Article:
Students stranded as schools reopen

Secondary schools across the country opened for their second term yesterday with a number of students failing to make it to schools on time due transport problems. Over the last two days, Nyabugogo Taxi Park has been overcrowded with students travelling to upcountry schools.

Secondary schools across the country opened for their second term yesterday with a number of students failing to make it to schools on time due transport problems. Over the last two days, Nyabugogo Taxi Park has been overcrowded with students travelling to upcountry schools.
Most of them were stranded as available vehicles could not cope with the large number of students returning to school.
Charles Mahoro, a senior two student at College Karambi in the Western province, said yesterday he had spent two nights at Nyabugogo Taxi Park trying to connect to his school but in vain. He was coming from his home village in Murambi, Eastern Province.

“If I delay for another day I am sure they (school authorities) will send me back to bring my parents,” he said worryingly.

Some schools in the City of Kigali immediately started studies while others were still in the process of registration.
At Lycée de Kigali, some students were still registering while others were idle in the school compound.

All school administrators were not available by press time as they were held up in a meeting with the headmaster, Martin Masabo.

At Lycée Notre dame de Citeaux, most students had by yesterday turned up for studies. When The New Times visited the school, the students were all in classrooms.

The school headmistress, Hellen Ntayituliki, said that normally their students start classes on the first day and that all academic preparations are done during the holidays.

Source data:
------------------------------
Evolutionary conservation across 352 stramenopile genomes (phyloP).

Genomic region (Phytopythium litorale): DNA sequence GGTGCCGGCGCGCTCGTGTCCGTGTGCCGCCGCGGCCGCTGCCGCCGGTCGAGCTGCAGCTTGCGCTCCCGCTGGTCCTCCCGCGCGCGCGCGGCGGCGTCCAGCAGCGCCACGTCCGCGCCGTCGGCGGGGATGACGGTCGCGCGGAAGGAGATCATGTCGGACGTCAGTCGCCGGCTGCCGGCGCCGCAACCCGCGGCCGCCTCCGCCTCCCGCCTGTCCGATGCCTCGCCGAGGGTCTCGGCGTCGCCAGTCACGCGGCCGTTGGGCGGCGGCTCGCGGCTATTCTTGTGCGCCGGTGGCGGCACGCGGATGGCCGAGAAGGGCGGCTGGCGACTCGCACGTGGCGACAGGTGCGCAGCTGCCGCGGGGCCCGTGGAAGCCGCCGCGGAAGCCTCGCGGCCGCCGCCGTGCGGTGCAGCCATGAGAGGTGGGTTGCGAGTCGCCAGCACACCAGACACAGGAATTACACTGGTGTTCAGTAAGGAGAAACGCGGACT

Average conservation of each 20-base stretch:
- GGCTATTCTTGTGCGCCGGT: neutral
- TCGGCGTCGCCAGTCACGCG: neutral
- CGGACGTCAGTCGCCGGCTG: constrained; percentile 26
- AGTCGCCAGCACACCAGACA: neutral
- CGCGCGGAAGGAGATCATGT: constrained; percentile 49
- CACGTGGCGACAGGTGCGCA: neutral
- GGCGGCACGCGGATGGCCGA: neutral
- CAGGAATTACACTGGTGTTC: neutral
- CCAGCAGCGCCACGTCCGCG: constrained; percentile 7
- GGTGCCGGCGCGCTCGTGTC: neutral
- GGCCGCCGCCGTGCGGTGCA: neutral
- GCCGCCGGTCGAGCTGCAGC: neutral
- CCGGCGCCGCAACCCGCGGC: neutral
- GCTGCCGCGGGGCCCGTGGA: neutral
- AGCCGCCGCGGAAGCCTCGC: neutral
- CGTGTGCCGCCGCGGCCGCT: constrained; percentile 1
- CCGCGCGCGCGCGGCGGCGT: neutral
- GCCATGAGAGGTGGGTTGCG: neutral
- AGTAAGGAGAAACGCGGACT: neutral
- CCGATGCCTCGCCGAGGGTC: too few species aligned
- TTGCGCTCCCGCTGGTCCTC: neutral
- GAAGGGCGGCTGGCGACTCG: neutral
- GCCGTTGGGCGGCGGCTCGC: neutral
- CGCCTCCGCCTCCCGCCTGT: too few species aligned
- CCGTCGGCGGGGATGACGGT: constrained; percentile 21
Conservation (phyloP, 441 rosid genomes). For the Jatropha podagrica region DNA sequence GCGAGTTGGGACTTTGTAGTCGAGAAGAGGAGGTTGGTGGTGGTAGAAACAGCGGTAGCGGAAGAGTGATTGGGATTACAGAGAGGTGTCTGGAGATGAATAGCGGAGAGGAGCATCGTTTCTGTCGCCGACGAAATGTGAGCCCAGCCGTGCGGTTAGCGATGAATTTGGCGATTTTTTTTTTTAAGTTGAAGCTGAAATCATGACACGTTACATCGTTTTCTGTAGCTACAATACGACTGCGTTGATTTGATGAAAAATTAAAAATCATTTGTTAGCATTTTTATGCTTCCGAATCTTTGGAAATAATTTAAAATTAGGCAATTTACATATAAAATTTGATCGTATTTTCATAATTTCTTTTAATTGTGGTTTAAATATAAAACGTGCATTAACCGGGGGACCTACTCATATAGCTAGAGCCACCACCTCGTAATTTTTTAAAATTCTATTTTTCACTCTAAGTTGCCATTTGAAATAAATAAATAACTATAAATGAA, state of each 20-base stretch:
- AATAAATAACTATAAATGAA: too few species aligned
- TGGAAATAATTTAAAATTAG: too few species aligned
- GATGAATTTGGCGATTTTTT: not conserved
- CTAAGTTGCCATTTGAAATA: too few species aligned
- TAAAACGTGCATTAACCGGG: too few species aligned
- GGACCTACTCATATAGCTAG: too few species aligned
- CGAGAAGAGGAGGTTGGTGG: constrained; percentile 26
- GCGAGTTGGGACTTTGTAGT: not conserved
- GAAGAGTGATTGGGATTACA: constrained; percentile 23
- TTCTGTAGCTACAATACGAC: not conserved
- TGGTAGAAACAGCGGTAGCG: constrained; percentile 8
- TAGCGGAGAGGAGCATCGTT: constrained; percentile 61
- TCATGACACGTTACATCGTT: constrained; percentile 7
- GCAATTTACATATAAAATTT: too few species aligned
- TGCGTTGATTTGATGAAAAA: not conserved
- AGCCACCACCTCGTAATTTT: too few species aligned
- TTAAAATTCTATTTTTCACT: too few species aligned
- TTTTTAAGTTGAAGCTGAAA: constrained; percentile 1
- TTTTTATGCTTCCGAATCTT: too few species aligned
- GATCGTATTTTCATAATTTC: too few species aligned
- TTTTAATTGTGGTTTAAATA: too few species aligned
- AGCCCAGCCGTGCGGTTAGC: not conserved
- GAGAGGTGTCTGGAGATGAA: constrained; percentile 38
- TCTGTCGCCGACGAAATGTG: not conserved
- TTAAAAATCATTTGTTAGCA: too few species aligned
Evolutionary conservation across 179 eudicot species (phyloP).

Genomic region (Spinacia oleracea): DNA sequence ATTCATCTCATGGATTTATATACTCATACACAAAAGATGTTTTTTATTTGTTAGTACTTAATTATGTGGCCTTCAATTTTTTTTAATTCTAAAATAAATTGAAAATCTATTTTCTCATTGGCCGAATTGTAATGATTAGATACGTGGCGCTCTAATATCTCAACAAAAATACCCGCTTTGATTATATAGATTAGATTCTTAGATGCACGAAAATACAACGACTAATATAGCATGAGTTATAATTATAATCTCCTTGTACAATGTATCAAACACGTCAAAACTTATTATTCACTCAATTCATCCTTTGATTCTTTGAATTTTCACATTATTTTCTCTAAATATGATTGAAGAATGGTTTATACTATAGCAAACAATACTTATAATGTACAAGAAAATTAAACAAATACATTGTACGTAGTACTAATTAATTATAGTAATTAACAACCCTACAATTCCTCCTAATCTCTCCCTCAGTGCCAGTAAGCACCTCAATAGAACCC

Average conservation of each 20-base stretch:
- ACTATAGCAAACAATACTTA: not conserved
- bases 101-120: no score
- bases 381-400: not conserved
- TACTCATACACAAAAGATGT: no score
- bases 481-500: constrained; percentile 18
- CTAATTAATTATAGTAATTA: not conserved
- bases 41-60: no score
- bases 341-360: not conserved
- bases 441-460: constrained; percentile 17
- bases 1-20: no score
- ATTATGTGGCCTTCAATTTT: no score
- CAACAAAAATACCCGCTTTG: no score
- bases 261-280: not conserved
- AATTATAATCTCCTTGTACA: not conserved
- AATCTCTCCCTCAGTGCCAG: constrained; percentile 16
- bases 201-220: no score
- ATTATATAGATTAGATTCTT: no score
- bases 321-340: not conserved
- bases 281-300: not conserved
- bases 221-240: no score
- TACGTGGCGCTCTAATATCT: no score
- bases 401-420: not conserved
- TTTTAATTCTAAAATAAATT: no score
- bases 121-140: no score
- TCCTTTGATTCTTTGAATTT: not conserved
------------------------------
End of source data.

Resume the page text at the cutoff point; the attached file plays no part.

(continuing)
“The reason why we get all our students on the first day is mostly because we do not insist that they all report to school after clearing school fees. We allow those who can’t afford paying before the term begins to attend classes,” said Ntayituliki. She said that only ten students had not turned up by press time.

“All of them have genuine reasons why they have not come to school in time; they all have health problems and I called their parents to confirm so,” she said, adding “All the teachers have turned up and they have begun teaching.”

Lycée Notre Dame de Citeaux is one of the leading girls’ schools in the country. When this reporter visited College Apacope, he found students in class but the Director of Studies, Consolée Nkundimama, said that only about half of the total number of students had reported to school.

“Others are still trying to clear their school fees at banks because we don’t allow them to report before paying for their tuition,” Nkundimana added.

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